The Peking Temple of Eighteen Hells and Chinese Conceptions of Hell
The present book of Anne S. Goodrich may be considered a sequel to The Peking Temple of the Eastern Peak. The Peking Temple of the Eighteen Hells, she deals with in the first part, was a much smaller Institution opposite the Temple of the Eastern Peak. The notes on which the descriptions of both sites are based were taken during frequent visits in the years 1931 and 1932, when she accompanied her husband, the late Professor L. Carrington Goodrich, on a study tour.
The commentaries on both places, provided by Anne S. Goodrich's teacher and guide, Mr. Shih, a resident of the area, preserve much of the folk beliefs concerning the world of gods and ghosts. It is very fortunate that Mrs. Goodrich has been able to illustrate her description with numerous photographs generously supplied by Professor Robert des Rotours.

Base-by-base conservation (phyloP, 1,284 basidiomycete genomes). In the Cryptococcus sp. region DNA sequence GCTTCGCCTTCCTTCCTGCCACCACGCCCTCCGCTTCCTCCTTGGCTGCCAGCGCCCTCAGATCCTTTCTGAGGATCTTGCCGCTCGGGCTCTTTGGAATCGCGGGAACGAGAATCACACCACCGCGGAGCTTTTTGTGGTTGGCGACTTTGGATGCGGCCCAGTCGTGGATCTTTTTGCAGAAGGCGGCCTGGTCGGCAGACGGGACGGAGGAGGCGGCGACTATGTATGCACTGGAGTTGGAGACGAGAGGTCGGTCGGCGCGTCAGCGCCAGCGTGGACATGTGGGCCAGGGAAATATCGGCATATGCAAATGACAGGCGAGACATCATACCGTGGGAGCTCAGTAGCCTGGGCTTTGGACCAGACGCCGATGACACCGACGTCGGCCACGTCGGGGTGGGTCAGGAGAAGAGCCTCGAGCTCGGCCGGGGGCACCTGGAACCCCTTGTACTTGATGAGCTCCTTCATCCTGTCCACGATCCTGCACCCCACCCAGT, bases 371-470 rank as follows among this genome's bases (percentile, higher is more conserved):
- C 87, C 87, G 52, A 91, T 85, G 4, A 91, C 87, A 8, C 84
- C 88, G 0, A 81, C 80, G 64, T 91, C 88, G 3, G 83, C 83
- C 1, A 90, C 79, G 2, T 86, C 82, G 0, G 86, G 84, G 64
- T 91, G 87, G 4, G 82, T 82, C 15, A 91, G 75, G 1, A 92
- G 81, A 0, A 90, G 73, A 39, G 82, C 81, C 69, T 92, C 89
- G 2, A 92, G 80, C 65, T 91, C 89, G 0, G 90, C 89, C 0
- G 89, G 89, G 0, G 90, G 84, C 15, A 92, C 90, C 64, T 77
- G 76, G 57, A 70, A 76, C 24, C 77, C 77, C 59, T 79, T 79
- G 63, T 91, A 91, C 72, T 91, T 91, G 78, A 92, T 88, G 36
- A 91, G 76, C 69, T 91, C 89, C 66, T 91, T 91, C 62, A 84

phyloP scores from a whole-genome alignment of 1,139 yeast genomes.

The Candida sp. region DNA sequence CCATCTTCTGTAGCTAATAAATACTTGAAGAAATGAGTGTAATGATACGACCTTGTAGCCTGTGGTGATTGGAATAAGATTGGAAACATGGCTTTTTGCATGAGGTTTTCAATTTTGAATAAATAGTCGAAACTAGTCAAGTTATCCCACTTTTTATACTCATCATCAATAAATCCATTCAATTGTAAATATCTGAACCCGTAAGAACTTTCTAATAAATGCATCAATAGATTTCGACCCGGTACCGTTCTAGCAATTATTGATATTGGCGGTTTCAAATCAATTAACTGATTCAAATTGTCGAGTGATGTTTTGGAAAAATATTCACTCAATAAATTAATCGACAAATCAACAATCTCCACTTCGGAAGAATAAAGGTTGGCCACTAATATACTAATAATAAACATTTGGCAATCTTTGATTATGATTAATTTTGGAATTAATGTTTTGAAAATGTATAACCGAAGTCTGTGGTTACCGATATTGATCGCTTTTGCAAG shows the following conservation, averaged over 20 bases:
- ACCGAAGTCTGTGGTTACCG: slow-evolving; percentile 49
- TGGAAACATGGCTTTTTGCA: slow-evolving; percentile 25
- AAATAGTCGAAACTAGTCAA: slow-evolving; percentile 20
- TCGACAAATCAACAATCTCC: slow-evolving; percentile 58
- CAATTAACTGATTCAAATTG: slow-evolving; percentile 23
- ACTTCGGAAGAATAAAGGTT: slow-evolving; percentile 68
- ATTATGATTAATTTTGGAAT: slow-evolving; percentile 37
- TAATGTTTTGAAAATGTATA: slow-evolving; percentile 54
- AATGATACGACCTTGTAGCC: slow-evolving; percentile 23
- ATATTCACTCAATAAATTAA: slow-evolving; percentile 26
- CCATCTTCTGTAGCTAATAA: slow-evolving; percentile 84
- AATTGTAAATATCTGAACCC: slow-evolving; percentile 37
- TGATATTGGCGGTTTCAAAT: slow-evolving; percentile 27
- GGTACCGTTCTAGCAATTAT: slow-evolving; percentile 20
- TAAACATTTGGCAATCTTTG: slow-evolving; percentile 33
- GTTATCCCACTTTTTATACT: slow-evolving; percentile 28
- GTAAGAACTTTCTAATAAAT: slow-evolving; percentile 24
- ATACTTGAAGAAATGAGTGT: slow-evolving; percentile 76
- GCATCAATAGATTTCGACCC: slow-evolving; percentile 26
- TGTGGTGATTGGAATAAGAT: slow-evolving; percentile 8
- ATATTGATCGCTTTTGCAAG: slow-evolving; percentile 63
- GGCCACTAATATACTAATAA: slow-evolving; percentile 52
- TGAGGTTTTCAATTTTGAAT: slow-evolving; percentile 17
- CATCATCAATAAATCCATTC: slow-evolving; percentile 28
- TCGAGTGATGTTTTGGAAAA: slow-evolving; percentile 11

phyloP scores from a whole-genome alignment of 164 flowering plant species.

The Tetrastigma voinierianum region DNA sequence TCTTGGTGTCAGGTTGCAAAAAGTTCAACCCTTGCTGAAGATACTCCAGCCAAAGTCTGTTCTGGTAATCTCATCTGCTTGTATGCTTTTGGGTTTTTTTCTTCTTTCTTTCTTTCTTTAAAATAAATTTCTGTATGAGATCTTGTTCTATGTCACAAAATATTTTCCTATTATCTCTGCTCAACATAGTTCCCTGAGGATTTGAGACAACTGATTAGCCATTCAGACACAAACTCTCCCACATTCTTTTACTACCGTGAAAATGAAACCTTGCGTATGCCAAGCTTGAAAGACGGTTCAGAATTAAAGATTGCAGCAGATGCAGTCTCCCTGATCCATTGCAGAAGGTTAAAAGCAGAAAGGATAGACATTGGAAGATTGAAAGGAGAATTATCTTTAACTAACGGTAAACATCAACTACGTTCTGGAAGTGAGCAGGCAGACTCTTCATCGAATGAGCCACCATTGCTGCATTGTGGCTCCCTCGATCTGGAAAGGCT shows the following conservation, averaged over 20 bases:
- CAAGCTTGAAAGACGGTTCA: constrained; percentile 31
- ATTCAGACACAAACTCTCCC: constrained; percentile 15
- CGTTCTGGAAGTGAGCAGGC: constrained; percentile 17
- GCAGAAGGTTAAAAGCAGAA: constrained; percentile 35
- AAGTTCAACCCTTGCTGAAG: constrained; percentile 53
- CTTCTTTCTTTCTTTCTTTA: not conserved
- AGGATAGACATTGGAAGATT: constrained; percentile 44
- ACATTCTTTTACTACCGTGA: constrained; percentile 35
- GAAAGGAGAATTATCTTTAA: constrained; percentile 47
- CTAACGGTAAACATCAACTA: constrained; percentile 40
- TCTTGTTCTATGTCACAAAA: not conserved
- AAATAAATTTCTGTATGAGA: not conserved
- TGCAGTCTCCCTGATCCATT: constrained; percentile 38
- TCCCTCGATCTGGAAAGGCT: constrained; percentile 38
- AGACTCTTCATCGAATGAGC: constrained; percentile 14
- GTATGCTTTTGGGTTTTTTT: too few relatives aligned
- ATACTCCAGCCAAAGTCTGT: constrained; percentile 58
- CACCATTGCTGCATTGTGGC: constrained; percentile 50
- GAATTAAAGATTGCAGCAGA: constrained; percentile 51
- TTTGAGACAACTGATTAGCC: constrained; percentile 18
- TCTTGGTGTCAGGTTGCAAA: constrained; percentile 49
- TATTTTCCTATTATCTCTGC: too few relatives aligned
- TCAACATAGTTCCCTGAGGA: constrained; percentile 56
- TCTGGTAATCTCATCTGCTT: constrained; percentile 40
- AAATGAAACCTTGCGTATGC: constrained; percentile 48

In the second part of her book she traces the origins of the Chinese ideas of Hell and gives a survey of Chinese descriptions of Hell, particularly those contained in stories of visits to Hell, and of the influence which the belief in an afterlife and in otherworldly punishment had on the practical conduct of people.
"Chinese Hells is indeed a valuable if belated contribution to sinology and to preserving a record of the folkways of old Peking as they persisted into the 1930s; furthermore, it and its earlier companion volume, The Peking Temple of the Eastern Peak, were clearly labors of love. Mrs. Goodrich poignantly observes that Peking was once a city of innumerable temples, large and small, but that many of those temples - among them the venerable little Temple of Eighteen Heils - now 'are gone forever, and with them a way of life'. "
Jon W. Huebner in Chinese Culture